In this month’s professional profile, I would like to bring attention to an individual who embodies these traits. Kristie Gatto is not only a successful SLP (speech language pathologist), but she is also a lifelong student, a business owner, and an accomplished author. Ms. Gatto’s career delineates a deliberate and methodical approach to improving oneself. To better understand the nature of the pathological elements that the orofacial myologist must address, Ms. Gatto devoted thousands of hours to reading research materials which identified exactly how dysfunction develops throughout the orofacial region from a physiological and anatomical perspective. She is driven to know, explain, and illustrate the relationships that disparate units of the orofacial complex can have when they are underdeveloped and/or when deleterious behavior negatively impacts anatomical function
The pursuit of continuous education and professional excellence are important pillars, but the foundational stone of orofacial myology is the desire to be prolific in addressing clinical issues that patients bring one’s way. Ultimately, the orofacial myologist’s purpose is to incapacitate the patient’s pain and discomfort by teaching them how to overcome potentially debilitating behaviors/habits which frequently inhibit the execution of vital functions! Maladaptive orofacial behaviors (including non-nutritive sucking, mouth breathing, tongue thrusting, etc.) can significantly alter the musculature, structure, and function of the orofacial complex. A myofunctional therapist must be aware of exactly how to address a patient’s unique condition as there is no universal treatment solution.
With an ever growing spotlight on orofacial myofunctional disorders (OMDs) and their impact on overall well being, the orofacial myologist must be committed to continuous education. Research demonstrates that focusing on an isolated behavior, such as tongue thrust, is not nearly as effective a treatment plan as addressing the multiple interrelated factors which arise from and/or precipitate the behavior. Additionally, there are concepts, such as compensation, dissociation, impact of motor reflexes, and congenital neurological conditions that have slowly, but steadily received increasing attention from research in an attempt to illustrate a comprehensive view of the cause and effects behind (OMDs). A successful myofunctional therapist is aware of these advances. Awareness is not circumscribed to the orofacial myologist by any means!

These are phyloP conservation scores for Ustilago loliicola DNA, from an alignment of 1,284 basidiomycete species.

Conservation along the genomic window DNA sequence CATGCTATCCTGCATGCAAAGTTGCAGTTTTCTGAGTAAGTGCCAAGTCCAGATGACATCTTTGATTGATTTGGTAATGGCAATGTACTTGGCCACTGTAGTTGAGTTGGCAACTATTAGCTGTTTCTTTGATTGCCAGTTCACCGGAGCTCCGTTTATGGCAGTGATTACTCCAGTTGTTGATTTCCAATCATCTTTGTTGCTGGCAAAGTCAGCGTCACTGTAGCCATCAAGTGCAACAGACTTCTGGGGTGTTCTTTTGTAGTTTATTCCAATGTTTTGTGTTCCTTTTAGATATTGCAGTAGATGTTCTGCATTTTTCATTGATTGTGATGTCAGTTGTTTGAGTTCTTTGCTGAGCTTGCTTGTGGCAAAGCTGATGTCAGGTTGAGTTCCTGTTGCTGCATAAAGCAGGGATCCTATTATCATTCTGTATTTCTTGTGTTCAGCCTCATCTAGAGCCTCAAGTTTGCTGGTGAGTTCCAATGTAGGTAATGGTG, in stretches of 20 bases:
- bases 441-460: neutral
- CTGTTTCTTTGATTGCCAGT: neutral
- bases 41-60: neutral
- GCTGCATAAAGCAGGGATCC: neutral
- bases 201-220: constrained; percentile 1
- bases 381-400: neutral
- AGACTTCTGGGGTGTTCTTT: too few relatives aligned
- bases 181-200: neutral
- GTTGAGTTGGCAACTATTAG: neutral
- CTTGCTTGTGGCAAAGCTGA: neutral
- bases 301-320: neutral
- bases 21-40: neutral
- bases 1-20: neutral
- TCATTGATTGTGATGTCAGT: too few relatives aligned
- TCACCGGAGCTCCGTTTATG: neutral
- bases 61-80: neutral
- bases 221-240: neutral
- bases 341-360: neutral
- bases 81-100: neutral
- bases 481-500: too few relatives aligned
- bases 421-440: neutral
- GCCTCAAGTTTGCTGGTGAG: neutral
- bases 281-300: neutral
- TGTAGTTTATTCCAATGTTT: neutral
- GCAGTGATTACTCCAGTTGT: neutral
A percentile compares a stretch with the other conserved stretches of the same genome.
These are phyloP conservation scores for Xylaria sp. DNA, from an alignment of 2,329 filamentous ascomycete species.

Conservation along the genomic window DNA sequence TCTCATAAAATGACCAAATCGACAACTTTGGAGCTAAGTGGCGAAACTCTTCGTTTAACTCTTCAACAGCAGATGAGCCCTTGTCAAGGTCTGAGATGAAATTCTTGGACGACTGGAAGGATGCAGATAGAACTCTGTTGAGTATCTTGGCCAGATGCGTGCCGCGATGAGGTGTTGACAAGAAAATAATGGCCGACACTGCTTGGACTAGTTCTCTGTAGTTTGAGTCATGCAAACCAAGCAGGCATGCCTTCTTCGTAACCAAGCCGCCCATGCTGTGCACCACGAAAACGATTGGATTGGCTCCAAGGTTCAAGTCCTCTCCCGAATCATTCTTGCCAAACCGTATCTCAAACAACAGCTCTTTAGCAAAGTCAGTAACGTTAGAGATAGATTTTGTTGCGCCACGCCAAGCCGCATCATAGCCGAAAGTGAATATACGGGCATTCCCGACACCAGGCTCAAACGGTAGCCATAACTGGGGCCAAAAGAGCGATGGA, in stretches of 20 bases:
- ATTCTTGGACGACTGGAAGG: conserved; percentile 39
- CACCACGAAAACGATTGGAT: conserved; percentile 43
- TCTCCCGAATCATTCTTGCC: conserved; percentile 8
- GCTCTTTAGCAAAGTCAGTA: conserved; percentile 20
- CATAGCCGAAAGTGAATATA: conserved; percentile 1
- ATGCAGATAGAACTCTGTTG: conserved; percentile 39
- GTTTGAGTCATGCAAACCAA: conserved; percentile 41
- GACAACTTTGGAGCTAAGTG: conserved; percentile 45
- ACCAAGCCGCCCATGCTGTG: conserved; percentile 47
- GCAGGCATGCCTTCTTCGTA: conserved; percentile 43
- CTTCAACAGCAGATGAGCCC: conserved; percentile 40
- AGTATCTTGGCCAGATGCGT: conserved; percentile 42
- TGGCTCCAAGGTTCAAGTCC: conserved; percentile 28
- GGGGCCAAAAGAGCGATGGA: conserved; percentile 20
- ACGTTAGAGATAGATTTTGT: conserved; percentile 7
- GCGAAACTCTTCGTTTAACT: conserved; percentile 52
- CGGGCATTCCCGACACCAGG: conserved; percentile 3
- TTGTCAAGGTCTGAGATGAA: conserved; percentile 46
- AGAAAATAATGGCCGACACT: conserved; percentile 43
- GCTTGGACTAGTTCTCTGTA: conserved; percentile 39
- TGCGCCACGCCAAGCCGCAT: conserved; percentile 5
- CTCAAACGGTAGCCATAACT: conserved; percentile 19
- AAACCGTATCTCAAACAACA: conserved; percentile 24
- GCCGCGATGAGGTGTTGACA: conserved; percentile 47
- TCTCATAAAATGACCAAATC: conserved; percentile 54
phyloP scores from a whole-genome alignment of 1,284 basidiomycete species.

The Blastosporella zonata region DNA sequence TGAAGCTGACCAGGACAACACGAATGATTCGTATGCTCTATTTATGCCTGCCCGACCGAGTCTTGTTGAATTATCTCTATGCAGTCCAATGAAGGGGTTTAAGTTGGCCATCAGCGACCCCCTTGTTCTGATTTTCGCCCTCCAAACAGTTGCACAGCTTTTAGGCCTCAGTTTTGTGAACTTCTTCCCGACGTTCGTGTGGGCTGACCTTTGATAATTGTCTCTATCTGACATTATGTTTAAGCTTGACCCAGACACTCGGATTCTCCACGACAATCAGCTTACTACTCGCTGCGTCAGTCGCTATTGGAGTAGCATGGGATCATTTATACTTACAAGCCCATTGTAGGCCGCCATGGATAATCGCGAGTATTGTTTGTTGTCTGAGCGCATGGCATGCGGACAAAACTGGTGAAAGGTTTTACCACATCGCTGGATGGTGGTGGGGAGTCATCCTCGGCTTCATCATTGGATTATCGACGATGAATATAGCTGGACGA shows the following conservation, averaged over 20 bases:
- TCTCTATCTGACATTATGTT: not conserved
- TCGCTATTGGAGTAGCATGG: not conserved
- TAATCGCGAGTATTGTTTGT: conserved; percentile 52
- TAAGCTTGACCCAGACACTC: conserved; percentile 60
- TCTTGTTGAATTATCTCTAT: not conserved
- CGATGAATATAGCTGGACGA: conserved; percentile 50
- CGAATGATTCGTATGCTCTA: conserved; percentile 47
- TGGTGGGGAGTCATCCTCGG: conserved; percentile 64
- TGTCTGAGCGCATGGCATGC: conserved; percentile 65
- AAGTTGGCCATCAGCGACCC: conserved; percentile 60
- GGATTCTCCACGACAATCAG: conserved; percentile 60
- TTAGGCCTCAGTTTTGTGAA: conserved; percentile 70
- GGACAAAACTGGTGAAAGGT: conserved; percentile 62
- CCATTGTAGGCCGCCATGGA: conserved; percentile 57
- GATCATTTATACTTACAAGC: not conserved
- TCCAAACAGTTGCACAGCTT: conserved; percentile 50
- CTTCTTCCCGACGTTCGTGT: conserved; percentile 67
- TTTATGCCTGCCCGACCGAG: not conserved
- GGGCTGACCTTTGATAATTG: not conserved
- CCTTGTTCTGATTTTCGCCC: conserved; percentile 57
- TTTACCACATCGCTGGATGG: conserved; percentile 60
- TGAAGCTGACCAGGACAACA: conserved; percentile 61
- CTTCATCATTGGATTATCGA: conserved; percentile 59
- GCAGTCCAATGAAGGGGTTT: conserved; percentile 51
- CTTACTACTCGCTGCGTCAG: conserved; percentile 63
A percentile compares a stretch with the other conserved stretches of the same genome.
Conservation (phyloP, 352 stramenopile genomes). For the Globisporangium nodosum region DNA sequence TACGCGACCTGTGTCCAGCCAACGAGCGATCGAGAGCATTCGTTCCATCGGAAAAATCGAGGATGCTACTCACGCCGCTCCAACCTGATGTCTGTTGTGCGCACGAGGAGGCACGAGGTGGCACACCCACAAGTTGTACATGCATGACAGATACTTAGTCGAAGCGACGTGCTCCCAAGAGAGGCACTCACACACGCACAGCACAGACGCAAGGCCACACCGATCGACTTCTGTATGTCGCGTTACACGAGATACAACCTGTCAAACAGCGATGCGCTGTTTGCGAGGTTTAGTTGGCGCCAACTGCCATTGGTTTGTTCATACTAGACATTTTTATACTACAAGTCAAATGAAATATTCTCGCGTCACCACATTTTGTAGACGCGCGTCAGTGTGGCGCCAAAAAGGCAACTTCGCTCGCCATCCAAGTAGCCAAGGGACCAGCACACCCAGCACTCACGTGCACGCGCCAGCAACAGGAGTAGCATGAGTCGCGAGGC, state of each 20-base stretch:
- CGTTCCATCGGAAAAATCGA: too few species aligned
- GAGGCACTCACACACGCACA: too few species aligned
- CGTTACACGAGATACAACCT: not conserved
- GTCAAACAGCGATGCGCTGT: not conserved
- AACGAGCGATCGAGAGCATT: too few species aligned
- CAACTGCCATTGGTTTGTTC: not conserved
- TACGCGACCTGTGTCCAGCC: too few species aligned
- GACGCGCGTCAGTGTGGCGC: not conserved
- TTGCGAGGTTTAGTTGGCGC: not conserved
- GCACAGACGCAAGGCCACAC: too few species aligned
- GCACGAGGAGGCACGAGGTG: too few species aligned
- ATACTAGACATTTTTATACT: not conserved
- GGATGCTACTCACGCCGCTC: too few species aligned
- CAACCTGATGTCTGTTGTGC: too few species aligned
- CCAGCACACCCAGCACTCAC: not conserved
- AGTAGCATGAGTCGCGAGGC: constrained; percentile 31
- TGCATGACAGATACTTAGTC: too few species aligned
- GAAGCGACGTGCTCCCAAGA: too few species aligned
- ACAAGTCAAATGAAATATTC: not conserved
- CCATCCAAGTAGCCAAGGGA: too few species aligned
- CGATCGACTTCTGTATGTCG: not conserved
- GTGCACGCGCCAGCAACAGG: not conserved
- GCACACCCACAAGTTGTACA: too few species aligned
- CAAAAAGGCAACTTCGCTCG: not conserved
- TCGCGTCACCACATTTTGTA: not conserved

In this day and age, parents are increasingly coming into offices with questions, having done some preliminary investigative work. Iit is incumbent upon the myofunctional therapist to stride over some of the comfortable boundaries he/she may have in respect to being researchers and lifelong students. One of Ms. Gatto’s contributions to the field of orofacial myology is The Orofacial Complex The Evolution of dysfunction. This insightful tool effectively illustrates the various muscles, structures, and co-relational functions of the orofacial complex. With over 170 pages, The Orofacial Complex outlines everything from terminology to the interconnections between the facial/cranial nerves and the specific muscles of each orofacial structure. Detailed pictures of muscles and bones add color and stunning visual cues, in addition to functional significance assessments, and real life implications of abnormalities. This manual is comprehensive in tying together the phenomenon of various organs/muscles and how dysfunction within each potentially leads to OMDs.
After obtaining her certification in Orofacial Myology, administered through the IAOM (International Association of Orofacial Myology), Ms. Gatto dedicated her professional life to improving people’s quality of life. She has been a strong promoter of interdisciplinary relationships ranging between hospital based teams, oral and maxillofacial surgeons, neurologists, otolaryngologists, orthodontists, pediatric dentists, pediatricians, and myofunctional therapists . Orofacial myology encourages a collaborative atmosphere of professionals as a means of addressing not only the noxious habits people have come to practice, but also the anatomical etiologies behind those behaviors. Often times, the habits are merely an individual’s attempt to achieve an acceptable degree of function. Compensation is the result of an individual’s desire to achieve function to the very best of their ability!
The logic behind having a team approach is to ensure that each aspect of pathology is appropriately addressed. Myofunctional therapists for habituation and behavior modification, surgeons for surgical interventions, psychologists for the process of transition and healing, nutritionists for implementation of a balanced and healthy diet, and pharmacists to ameliorate any pain or discomfort after a surgical intervention. The more facets that are covered by the team, the more successful the outcome. The orofacial myologist’s goal is to assist the patients transition into a healed, healthy, and vibrant human being. This is the benchmark of care and what each service provider must strive for.